Chapter One Focuses on a Woman Who Was a Member of a Hate Group and Worked Behind the Scenes to Support the “Unite the Right” Rally
MONTGOMERY, Ala. — The Southern Poverty Law Center (SPLC) launched its first original podcast — Sounds Like Hate — an audio documentary series about the dangers and peril of everyday people who engage in extremism, and ways to disengage them from a life of hatred.
Season one, produced and hosted by award-winning journalist-producers/filmmakers Geraldine Moriba and Jamila Paksima, will take listeners into communities grappling with extremism. They speak with people affected by hate, including a woman deeply involved in the extremist movement who left and a high school grappling with racism, and hear their stories as they unfold over each 40-minute episode.
“As journalists representing listeners we are asking questions and following every lead even when they conclude at frustrating dead ends,” said Moriba. “Sounds Like Hate is not an interview show. It’s conversations and authentic recordings of unscripted dialogue, that push and pull at stereotypes, fragilities and firmly held beliefs. Our goal is to stir our listeners. Force them to rethink their opinions. Reframe their concept of tolerance. Get them hooked on these real American stories. Make them want more. Make them want answers. Make them act in more socially beneficial ways.”
The first part of “Getting Out,” just released as part of the launch, begins at the deadly rally in Charlottesville, Virginia, in 2017. It does not focus on the deadly white supremacist rally, but it introduces listeners to Samantha, who worked behind the scenes to support this violent alt-right march. This chapter leads listeners through the story of how she became the women’s coordinator of Identity Evropa, a white supremacist group, and why she decided to leave the movement. It includes interviews with the SPLC’s Dr. Cassie Miller and Michael Edison Hayden, University of Chicago Assistant Professor Kathleen Belew, photojournalist Glenna Gordon, staff writer for The New Yorker Andrew Marantz, Life After Hate Executive Director Sammy Rangel, former head of President Obama’s Special Envoy for International Energy at the State Department Amos Hochstein and Samantha’s brother.
“Through our work over the last five decades, we know how hate and extremism affect communities across the country,” said SPLC President & Chief Executive Officer Margaret Huang. “The unfortunate reality is that bigotry and racism are part of the social fabric and history of our country. It’s our hope that this series will encourage the American public to take a clear look at how hate and extremism appear today and make listeners want to take action against hate in their own communities.”
Part two of this chapter digs deeper into Sam’s wider connections to extremists working inside Washington, D.C.'s Beltway, including her ties to former State Department employee, Matthew Q. Gebert. In August 2019, the SPLC exposed how Gebert oversaw the Washington, D.C.-area chapter of a white nationalist organization, hosted white nationalists at his home and published white nationalist propaganda online under a pseudonym. This episode will air on August 17.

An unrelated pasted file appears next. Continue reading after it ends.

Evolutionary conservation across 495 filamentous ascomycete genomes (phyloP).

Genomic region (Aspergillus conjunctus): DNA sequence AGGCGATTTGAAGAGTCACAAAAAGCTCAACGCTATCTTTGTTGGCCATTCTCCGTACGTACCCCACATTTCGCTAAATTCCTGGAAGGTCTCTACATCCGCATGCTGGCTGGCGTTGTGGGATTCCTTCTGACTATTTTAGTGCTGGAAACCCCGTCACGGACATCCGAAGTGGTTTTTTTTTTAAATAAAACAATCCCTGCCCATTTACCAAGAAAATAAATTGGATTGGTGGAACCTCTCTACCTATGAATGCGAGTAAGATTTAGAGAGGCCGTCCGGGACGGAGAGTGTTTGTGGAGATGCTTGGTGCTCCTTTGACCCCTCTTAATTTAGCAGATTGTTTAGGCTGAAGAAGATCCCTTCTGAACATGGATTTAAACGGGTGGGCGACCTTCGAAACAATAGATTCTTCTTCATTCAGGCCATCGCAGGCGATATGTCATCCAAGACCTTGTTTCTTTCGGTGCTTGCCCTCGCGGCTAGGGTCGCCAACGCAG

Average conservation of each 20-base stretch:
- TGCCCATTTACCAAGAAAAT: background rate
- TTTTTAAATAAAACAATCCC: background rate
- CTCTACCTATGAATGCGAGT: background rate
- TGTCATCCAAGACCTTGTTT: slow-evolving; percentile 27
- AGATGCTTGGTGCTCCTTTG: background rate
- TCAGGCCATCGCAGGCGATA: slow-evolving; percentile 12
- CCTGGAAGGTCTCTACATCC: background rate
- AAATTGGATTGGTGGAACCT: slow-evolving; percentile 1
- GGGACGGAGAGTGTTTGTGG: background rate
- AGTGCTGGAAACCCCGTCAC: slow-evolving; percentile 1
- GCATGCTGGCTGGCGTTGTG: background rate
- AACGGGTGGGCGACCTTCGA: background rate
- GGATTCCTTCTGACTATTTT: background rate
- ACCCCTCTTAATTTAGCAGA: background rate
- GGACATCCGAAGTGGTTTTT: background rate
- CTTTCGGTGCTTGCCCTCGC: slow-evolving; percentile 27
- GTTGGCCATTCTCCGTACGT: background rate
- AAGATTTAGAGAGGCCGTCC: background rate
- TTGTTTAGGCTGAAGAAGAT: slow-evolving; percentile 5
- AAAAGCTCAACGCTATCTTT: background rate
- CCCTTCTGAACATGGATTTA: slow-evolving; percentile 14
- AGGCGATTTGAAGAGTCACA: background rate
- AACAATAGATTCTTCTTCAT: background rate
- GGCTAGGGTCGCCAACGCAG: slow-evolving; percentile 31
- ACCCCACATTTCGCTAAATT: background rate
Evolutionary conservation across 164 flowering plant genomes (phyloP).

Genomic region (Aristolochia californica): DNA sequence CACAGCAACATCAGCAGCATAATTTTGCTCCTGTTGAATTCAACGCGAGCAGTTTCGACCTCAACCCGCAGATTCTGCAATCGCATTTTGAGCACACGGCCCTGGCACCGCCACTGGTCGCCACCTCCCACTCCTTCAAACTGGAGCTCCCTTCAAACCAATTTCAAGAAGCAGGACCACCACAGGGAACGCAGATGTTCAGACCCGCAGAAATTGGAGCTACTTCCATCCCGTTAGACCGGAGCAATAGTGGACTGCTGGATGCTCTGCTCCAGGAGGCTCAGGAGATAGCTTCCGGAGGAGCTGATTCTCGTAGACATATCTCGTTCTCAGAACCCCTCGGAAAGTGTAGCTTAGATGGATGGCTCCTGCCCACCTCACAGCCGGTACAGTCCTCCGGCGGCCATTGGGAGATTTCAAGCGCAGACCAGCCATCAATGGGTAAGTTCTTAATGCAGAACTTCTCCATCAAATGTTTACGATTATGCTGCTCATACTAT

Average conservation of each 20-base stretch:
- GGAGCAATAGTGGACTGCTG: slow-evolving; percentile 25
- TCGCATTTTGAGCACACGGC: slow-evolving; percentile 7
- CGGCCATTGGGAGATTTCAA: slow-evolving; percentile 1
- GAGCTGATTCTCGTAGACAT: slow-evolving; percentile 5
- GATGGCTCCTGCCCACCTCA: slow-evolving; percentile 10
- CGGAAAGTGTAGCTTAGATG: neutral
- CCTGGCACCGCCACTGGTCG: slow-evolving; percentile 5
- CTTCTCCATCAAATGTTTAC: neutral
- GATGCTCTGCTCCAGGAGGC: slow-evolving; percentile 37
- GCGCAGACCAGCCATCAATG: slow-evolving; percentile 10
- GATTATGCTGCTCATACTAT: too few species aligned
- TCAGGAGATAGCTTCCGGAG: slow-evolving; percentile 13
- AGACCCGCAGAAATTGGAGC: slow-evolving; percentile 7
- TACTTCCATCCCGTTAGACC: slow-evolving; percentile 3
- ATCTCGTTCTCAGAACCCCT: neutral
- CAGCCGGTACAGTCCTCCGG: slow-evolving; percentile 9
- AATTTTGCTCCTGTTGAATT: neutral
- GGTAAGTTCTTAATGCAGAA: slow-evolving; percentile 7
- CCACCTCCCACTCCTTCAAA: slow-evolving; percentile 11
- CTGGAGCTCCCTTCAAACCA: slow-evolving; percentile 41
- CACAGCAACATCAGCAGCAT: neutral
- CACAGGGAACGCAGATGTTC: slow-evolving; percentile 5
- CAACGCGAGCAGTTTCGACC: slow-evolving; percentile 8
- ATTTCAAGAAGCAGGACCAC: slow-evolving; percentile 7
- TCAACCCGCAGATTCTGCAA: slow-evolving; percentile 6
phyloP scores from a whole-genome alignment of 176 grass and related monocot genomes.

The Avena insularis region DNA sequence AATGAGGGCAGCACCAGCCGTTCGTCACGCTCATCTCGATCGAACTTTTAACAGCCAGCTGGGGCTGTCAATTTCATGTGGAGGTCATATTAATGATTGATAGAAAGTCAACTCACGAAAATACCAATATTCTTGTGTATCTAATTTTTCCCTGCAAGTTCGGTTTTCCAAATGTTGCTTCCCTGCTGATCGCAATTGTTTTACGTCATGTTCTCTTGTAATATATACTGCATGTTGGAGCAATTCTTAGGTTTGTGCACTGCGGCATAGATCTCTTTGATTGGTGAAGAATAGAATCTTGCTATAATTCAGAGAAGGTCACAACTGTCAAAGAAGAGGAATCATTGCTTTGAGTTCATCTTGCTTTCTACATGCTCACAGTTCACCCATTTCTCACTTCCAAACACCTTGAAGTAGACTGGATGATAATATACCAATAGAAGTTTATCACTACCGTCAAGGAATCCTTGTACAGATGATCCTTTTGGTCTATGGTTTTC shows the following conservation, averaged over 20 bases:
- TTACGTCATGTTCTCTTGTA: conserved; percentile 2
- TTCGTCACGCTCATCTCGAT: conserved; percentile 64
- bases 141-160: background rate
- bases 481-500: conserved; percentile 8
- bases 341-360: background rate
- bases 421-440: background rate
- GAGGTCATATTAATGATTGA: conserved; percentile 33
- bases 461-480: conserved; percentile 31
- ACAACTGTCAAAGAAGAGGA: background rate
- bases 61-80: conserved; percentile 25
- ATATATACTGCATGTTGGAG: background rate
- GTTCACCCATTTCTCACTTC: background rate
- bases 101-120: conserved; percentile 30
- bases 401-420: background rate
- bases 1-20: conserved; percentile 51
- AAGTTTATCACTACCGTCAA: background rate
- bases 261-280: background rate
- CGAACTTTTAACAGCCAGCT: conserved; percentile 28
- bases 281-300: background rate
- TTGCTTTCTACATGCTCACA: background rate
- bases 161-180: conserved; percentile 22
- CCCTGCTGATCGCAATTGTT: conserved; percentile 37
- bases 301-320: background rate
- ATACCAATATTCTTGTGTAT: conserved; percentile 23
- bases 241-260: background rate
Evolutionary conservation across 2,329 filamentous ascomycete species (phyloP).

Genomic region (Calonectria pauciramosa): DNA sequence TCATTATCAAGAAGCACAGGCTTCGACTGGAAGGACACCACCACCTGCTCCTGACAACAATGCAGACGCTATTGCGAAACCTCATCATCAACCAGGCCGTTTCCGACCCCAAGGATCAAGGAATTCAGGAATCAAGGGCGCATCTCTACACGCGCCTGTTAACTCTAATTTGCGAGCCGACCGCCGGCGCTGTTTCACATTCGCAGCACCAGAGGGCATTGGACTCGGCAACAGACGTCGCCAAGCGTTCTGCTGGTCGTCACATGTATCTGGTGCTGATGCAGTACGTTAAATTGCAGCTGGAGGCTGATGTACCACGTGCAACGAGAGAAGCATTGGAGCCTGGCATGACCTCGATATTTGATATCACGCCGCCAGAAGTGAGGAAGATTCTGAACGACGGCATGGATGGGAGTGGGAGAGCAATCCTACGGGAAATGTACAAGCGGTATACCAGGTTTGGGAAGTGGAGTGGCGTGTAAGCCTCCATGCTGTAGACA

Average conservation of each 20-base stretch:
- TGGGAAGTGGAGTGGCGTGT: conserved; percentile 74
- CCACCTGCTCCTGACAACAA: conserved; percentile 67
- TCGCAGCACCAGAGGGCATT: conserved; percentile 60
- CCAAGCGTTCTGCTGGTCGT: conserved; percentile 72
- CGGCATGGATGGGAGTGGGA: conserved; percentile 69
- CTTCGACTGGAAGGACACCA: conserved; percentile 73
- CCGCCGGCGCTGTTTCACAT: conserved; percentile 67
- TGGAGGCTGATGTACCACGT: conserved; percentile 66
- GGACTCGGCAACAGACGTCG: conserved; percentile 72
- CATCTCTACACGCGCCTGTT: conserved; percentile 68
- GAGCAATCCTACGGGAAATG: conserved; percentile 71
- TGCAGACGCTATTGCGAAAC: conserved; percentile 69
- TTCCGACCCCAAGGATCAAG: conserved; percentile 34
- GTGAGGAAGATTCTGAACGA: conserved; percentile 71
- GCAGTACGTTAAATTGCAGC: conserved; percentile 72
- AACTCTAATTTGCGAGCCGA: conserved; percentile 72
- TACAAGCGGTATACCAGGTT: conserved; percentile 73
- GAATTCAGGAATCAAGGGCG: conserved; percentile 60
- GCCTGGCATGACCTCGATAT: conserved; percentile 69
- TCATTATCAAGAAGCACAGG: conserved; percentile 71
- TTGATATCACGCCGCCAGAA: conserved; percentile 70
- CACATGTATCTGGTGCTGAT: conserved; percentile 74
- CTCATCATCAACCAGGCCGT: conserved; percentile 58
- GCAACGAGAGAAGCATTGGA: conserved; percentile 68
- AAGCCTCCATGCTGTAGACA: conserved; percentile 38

The second chapter, “Not Okay,” takes listeners inside Randolph Union High School in Vermont, where 95% of students are white. The high school is at the center of two linked battles that are tearing their community apart: whether to remove a mascot some say bears a disturbing resemblance to a hooded Ku Klux Klansman charging on a horse and whether to fly the Black Lives Matter flag. The third chapter, “Baseless,” takes listeners inside the inner workings of a hate group through exclusive, secret audio recordings. The chapter tells the story about a reporter who infiltrated the hate group and learned about their methods of recruiting, the ways in which they encourage violent, terroristic behavior and an international network prepping for the collapse of America. “Not Okay,” will be released in September and “Baseless,” will be released in October.
“Sounds Like Hate is a podcast that examines the DNA of hate,” said Paksima. “We profess we have a civil society, and as a journalist and citizen of this country, I can no longer accept that hate and division will forever be the norm. The only way to understand the views of extremists and their actions is to thoroughly examine the DNA of hate. We are having those hard conversations and asking why people fight for their identity.”
Sounds Like Hate will be available on all major podcast platforms, including Apple Podcasts, Spotify, Google Podcasts, Stitcher, TuneIn and more.
Each chapter also will include a panel discussion. “Getting Out” will include a discussion on August 12, at 8 p.m. EDT to discuss hate groups and the movement to exit such groups. Panelists will include Susan Bro, mother of Heather Heyer, who was killed by an extremist in Charlottesville; Howard Graves, senior research analyst at the SPLC; Geraldine Moriba, podcast producer; Sammy Rangel, executive director at Life After Hate; Amy Spitalnick, executive director of Integrity First for America; and Eric Ward, SPLC senior fellow and executive director of the Western States Center.